3. Buy and read my book (and encourage others to): Out Of Control; Couples, conflict and the capacity for change. If you email me on natalie@nataliecollins.info, I can send you a Paypal link to buy it and then we get a greater amount of the sales.
  4. Pray for us. I know there are so many people and circumstances to pray for at the moment, but if you feel convicted to commit to pray for us, you can sign up for our semi-regular prayer email HERE.

Pray For Helen

Many of you will know my dear friend Helen Austin.  She is amazing!  She’s a specialist in sexual violence, a brilliant activist (she runs the At Your Cervix Twitter account), a wonderful friend and an all-round marvellous human being.  A while ago, I set up a GoFundMe campaign to help raise money for her to get sessions with a specialist trauma therapist after some health problems seriously triggered historical trauma related to being raped by strangers.

 

After years of ill-health (including numerous hospitalisations, wrong diagnoses and death scares) Helen was only recently diagnosed with Hereditary Alpha Tryptasemia Syndrome(which is massively rare).  Helen is the kindest, loveliest woman, and has been on an amazing journey of faith.  Throughout everything that has been done to her and happened to her, she seeks to love God and make a difference in the world.  And I LOVE her.

 

This week, the health problems that triggered Helen’s trauma have been diagnosed as Endometrial Cancer (stage 1).  This is super rare in women of Helen’s age (she’s 35).  She has only just got used to having a serious rare disease and now she’s found out that she has cancer.  It is utterly devastating.  Next Thursday she goes into hospital for a hysterectomy, which is super risky because of her other health problems.  Then, depending on tests, she may also need radiotherapy.

 

There are lots of different kinds of Christians, and some of them (like me) believe that there are spiritual battles to fight.  And with everything that is constantly thrown at Helen, I feel it would be good to dedicate some intentional prayer to battle the ongoing attacks on Helen’s life and wellbeing.  As John 10:10 says, the enemy “comes to steal, kill and destroy”, but Jesus comes that we “may life, and may have it abundantly.”  I know that for non-Christians and other sorts of Christians the idea of fighting a spiritual battle may not be your thing, but for those of you who feel convicted that there may be an ongoing spiritual battle over Helen’s life, I invite you to join me in a day of prayer and fasting for her.

 

Why prayer and fasting?  In Matthew 17:21, Jesus explains that the reason the disciples’ prayers haven’t been effective is because some spiritual battles can only be fought by prayer and fasting.  I’m sure people with much more theological knowledge than me have various explanations for what Jesus meant here, but I’m taking it at face value, and saying that those of us who believe we are called to fight a spiritual battle and are convicted to pray for Helen can join together, wherever we are in the country (or the world) and dedicate a day to fight against all these dreadful things that keep coming against her.  The plan is:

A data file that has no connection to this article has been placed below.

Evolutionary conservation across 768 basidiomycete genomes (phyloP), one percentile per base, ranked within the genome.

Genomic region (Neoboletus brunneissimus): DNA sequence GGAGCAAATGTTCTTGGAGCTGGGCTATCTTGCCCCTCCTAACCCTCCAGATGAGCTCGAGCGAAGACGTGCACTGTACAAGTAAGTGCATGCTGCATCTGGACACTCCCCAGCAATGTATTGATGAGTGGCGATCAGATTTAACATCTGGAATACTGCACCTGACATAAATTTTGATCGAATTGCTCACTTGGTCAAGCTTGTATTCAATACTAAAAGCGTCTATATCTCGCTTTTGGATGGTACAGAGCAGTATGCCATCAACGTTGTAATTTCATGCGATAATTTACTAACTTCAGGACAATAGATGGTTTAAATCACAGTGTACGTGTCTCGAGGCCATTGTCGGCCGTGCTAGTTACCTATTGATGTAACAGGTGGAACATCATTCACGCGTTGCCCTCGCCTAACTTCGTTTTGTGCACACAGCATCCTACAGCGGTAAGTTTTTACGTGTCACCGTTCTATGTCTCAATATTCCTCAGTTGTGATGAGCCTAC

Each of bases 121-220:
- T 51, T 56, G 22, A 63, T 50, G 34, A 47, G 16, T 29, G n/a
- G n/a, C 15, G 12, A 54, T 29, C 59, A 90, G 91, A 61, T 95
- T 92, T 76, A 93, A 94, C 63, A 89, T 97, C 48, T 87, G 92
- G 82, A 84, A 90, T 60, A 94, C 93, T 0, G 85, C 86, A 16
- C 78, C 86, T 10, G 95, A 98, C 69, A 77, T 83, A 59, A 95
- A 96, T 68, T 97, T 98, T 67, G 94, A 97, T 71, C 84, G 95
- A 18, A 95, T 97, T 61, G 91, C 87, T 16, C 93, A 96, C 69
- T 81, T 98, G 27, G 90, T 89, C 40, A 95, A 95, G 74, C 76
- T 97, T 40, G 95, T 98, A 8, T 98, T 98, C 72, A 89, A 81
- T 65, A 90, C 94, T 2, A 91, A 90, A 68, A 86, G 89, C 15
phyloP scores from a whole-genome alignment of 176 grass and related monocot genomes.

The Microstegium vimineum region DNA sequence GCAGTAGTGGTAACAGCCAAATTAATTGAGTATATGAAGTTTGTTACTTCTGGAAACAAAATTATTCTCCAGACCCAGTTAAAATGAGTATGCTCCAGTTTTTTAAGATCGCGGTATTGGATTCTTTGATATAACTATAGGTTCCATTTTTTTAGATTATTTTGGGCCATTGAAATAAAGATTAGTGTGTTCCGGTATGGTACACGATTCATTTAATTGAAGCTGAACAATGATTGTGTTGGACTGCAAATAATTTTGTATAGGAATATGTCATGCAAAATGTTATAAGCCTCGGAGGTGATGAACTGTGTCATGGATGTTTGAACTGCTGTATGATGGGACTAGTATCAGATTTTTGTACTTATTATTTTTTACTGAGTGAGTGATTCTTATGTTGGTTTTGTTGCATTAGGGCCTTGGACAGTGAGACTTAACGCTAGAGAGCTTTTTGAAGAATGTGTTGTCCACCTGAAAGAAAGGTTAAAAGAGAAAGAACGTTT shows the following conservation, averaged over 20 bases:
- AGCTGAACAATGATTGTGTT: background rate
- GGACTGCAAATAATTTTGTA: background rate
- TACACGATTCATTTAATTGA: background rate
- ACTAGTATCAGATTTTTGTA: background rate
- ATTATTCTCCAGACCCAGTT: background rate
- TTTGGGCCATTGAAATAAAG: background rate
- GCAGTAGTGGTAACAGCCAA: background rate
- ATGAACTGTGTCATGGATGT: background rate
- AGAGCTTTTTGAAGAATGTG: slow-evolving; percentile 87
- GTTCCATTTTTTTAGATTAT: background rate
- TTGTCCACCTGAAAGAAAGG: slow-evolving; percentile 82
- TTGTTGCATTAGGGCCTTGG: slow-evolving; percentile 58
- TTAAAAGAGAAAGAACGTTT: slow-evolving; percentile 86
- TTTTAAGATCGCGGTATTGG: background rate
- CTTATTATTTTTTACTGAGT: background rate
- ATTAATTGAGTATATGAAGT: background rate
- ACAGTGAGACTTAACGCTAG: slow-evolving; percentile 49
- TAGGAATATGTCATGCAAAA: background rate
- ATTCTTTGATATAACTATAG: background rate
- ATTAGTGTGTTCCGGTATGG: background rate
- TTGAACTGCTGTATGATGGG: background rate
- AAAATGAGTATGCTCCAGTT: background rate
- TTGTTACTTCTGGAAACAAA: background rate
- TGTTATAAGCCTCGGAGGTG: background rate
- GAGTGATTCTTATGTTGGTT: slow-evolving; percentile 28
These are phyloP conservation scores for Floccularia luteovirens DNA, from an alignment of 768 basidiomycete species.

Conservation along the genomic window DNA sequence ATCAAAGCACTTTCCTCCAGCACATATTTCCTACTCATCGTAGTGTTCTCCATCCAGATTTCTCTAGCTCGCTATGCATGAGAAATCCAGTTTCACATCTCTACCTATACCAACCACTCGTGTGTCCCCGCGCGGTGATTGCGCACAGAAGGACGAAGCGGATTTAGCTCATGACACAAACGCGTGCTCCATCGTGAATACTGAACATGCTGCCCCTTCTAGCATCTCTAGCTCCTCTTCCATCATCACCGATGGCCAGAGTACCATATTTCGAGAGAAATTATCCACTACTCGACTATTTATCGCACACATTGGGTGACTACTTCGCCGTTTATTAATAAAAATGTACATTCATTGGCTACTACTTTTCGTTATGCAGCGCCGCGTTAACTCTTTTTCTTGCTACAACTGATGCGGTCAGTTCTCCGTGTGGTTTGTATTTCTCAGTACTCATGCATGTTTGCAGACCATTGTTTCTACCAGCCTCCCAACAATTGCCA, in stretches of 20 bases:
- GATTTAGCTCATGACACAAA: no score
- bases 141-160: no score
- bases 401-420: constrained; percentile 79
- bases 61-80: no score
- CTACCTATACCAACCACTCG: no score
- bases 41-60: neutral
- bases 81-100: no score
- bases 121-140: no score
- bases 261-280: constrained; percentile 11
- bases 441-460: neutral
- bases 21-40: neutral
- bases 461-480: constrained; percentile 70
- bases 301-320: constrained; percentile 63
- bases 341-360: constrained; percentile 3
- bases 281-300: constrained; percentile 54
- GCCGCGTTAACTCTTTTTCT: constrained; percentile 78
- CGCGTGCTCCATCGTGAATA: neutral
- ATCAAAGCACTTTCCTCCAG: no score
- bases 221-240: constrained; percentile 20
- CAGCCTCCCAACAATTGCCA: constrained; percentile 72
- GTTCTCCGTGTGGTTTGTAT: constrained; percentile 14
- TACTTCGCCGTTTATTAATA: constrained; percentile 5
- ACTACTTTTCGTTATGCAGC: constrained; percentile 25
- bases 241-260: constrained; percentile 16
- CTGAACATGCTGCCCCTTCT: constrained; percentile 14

DATE: Wednesday 29th January

TIME: When you wake up until 6pm

 

Fast from all food (or if this is dangerous or impossible for you, fast from using your phone or some other important life thing), and take time throughout the day to pray in Jesus’ name against whatever is seeking to harm Helen, asking God to breakthrough, to protect and heal her (including through the medical care she needs).  This can be done around other work/home commitments.

 

Things to pray for…

  • The operation to be successful.
  • Helen’s high risk-ness not to cause problems.
  • All the medical staff involved.
  • Helen’s physical and mental health, and that she will have all the resources she needs (emotional, financial, spiritual, physical).
  • That there will be no need for radiotherapy.
  • That no evil will prosper in Helen’s life and that she will be released in to health, wellness and recovery from physical and mental health stuff.
  • Protection for Helen and all those who are supporting her.
  • Breakthrough, transformation and release.
  • Anything else that occurs to you to pray for.

 

For those who are not into praying in this way, please pray in whatever way works for you.  And if you are not the praying sort, and would like to send Helen a card/gift or other thing, do email me (befreeuk@gmail.com) and I can organise getting it to her.

 

Helen is going to need ongoing trauma therapy, particularly as cancer has somewhat derailed the plan of processing her historical trauma, and if you’d like to financially support the GoFundMe for her therapy sessions, you can do so HERE.

 

THANK YOU!!!

 

 

No Stand. Just My Story.

Last week Alabama became the seventh US state to enact a ban on most or all abortion.  There are only four women in the 35-seat senate, with 25 white, male senators voting for the law, which will be the strictest in the US. It will outlaw abortion in all circumstances, except “to avoid a serious health risk to the unborn child’s mother,” for ectopic pregnancy and if the “unborn child has a lethal anomaly” (this makes it slightly less strict than the Northern Irish law, which does not allow abortion due to foetal abnormality).  A motion to ensure that exceptions be made for rape or incest failed on a vote of 11 – 21. Under this new law, any doctor who performs an abortion will face a prison sentence of up to 99 years. During the debate about passing this law, Democrat Bobby Singleton pointed out that this would mean a doctor performing an abortion on a woman impregnated by a rapist would face a longer prison sentence than the rapist.  The law has not yet come into effect, but the fact it has passed at all reflects a huge shift in how abortion is treated in the US.